So, what are these Parents’ Evenings like? Last April I joined one; let’s take a look!
A first-hand look at Parents’ Evening at DULI
“Raising a Child of the World”—held at DULI last April—was led by Dr. Ute Limacher-Riebold of Ute’s International Lounge. Ute was perfectly suited to lead this talk both personally and professionally. Her research focuses on multilingualism and international families, and she herself grew up as an expat and is raising her expat family in the Netherlands.
The description of her talk referred to “third culture kids” – children who grow up in a country/culture different from that of their parents (first defined by Ruth Hill Useem). I’d read a bit of Pollock and van Reken’s Third Culture Kids: Growing Up Among Worlds, so I was curious to see what Ute would bring to the table (no pun intended).
There were six of us in attendance, all of us representing different nationalities and language backgrounds. After starting with introductions, we learned about collective experiences of international children growing up outside their parents’ home culture.
Ute likened our international kids to plants in pots—a plant in a pot is much more mobile than a plant in the ground. However, it needs special nurturing in order to thrive. Depending where that plant-in-a-pot is located, different kinds of nurturing is needed. When transitioning to a new place, our kids also need different kinds of special nurturing to ensure that they can adjust well and thrive in the new environment.
Throughout Ute’s talk, we had opportunities to ask questions and share our own observations. Ute’s personable approach made us feel that our input was valuable to the discussion. The setting of the talk created a feeling of information-sharing rather than being lectured at by an expert. I left feeling empowered with more tools in my mama toolkit to help my daughter thrive as a multilingual and multicultural child.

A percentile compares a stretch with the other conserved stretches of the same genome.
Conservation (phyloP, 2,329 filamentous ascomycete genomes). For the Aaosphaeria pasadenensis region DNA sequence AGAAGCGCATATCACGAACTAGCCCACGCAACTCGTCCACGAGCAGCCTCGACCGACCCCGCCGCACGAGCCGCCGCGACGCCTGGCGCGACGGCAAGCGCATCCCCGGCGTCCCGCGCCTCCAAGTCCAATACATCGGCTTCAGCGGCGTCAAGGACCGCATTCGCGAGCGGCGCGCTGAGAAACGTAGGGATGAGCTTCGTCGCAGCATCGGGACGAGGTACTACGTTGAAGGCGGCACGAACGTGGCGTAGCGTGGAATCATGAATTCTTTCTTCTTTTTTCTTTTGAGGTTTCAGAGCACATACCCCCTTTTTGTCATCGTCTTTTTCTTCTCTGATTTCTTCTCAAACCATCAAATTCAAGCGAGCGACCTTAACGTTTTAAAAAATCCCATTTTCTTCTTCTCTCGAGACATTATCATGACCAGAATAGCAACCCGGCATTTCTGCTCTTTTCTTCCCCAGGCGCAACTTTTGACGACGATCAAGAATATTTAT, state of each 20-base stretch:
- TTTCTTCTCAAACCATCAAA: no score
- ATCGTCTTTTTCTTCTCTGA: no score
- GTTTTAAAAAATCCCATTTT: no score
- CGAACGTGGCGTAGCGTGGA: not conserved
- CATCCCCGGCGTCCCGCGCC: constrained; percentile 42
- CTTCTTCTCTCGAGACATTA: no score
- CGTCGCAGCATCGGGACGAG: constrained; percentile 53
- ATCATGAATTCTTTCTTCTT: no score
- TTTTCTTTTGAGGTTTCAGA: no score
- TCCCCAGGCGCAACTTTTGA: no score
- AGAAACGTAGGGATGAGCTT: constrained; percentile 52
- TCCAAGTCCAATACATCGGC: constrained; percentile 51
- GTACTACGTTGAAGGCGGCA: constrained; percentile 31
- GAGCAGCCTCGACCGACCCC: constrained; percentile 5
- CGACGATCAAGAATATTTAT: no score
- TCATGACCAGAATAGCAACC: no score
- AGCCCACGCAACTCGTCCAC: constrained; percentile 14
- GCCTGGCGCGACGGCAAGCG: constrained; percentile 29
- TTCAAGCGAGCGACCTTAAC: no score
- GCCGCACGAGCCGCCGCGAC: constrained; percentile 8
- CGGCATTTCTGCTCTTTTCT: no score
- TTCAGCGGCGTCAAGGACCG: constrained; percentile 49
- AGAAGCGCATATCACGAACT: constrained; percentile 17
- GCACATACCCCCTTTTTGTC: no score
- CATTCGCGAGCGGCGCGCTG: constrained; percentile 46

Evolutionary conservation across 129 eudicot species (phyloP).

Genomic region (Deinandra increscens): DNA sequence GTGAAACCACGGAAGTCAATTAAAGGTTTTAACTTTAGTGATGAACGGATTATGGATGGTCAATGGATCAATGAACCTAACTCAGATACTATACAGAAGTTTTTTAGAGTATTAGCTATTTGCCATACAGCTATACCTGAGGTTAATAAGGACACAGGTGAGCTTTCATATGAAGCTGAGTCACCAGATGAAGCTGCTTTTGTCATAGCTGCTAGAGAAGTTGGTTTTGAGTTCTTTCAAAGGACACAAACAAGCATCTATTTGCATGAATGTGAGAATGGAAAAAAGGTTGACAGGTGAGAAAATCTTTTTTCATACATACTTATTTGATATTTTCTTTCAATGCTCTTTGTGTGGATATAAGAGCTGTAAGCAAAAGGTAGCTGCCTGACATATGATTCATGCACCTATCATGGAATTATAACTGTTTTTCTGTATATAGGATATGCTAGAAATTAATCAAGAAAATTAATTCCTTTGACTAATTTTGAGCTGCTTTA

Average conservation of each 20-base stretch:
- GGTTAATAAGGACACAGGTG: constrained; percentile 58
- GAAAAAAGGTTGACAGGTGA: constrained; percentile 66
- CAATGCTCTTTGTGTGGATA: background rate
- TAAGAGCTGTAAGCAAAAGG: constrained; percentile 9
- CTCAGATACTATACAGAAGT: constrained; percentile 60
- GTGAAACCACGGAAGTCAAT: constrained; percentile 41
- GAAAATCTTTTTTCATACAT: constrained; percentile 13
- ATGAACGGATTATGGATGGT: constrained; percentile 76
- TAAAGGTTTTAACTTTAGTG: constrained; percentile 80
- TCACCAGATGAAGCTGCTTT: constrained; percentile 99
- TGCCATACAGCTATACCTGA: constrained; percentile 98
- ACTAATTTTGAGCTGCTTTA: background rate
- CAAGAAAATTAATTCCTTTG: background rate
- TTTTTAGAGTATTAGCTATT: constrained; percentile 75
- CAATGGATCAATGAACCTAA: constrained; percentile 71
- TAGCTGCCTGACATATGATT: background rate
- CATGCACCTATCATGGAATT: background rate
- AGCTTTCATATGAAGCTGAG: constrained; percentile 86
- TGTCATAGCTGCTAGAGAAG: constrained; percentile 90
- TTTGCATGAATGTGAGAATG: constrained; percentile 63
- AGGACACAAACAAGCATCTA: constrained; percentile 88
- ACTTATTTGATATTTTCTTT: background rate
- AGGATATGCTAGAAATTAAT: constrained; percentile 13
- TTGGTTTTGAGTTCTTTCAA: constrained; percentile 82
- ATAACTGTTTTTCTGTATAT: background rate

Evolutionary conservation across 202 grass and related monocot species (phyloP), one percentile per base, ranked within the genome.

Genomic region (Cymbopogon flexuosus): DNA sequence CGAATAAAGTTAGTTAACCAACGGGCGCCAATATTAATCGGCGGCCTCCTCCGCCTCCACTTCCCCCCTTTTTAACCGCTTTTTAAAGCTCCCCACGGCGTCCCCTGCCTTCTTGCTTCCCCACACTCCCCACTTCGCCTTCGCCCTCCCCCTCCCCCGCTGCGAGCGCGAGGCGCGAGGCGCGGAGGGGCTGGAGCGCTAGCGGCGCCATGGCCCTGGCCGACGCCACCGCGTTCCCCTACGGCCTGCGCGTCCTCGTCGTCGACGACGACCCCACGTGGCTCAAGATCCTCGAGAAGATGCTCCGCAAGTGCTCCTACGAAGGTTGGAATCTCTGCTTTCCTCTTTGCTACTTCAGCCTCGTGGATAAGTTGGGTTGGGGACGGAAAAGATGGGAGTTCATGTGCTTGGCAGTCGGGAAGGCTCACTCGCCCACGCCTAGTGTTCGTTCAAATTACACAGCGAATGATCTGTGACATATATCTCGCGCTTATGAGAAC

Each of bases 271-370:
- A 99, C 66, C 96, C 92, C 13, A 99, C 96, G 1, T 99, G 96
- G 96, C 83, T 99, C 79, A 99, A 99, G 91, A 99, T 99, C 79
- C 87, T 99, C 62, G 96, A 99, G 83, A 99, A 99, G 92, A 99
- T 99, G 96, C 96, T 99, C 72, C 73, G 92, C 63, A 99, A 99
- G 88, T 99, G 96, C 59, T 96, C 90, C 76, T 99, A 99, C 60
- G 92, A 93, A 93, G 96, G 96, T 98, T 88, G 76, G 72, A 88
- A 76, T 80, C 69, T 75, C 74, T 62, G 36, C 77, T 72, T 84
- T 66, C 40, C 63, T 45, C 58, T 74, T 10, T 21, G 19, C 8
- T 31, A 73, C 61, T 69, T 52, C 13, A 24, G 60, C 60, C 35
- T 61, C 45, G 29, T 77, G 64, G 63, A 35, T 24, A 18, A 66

Parents’ Evenings at DULI in a nutshell
Parents’ Evenings give us the opportunity to explore engaging topics in an accessible format, and allows us to bring up burning questions with an expert in the field. On top of that, it is a chance to have stimulating and eye-opening conversations with a dynamic group of people. All in all, a fabulous night out.
I look forward to seeing the new talks Carolina arranges next. On my wish list is a talk about balancing personal goals with the responsibilities of parenthood. What kinds of topics are on your wish list?
Ute’s International Lounge – The homepage of Dr. Ute Limacher-Riebold, showcasing her work and current offerings—including, consultancy, book club meetings, and courses.
TCK World: The official home of Third Culture Kids – describes Ruth Hill Useem’s research in this area and provides some useful links for networking with other TCKs.
Third Culture Kids: Growing up among worlds, written by David C. Pollock and Ruth E. Van Reken (sends you to Amazon.de page)
From the editor:
Curious about upcoming Parents’ Evenings at DULI?
Thursday, 13 September | Elegance of Living – Introduction to Access Bars. Aimed at creating a world of consciousness and oneness, where everything exists and nothing is judged, Access Bars is a gentle hands-on technique that quiets the mind.
Thursday, 18 October | The Science of Happiness—led by Mrs. Anna Blasiak—introduces us to scientific facts about happiness; and we discuss the role of our actions and attitude on attaining happiness.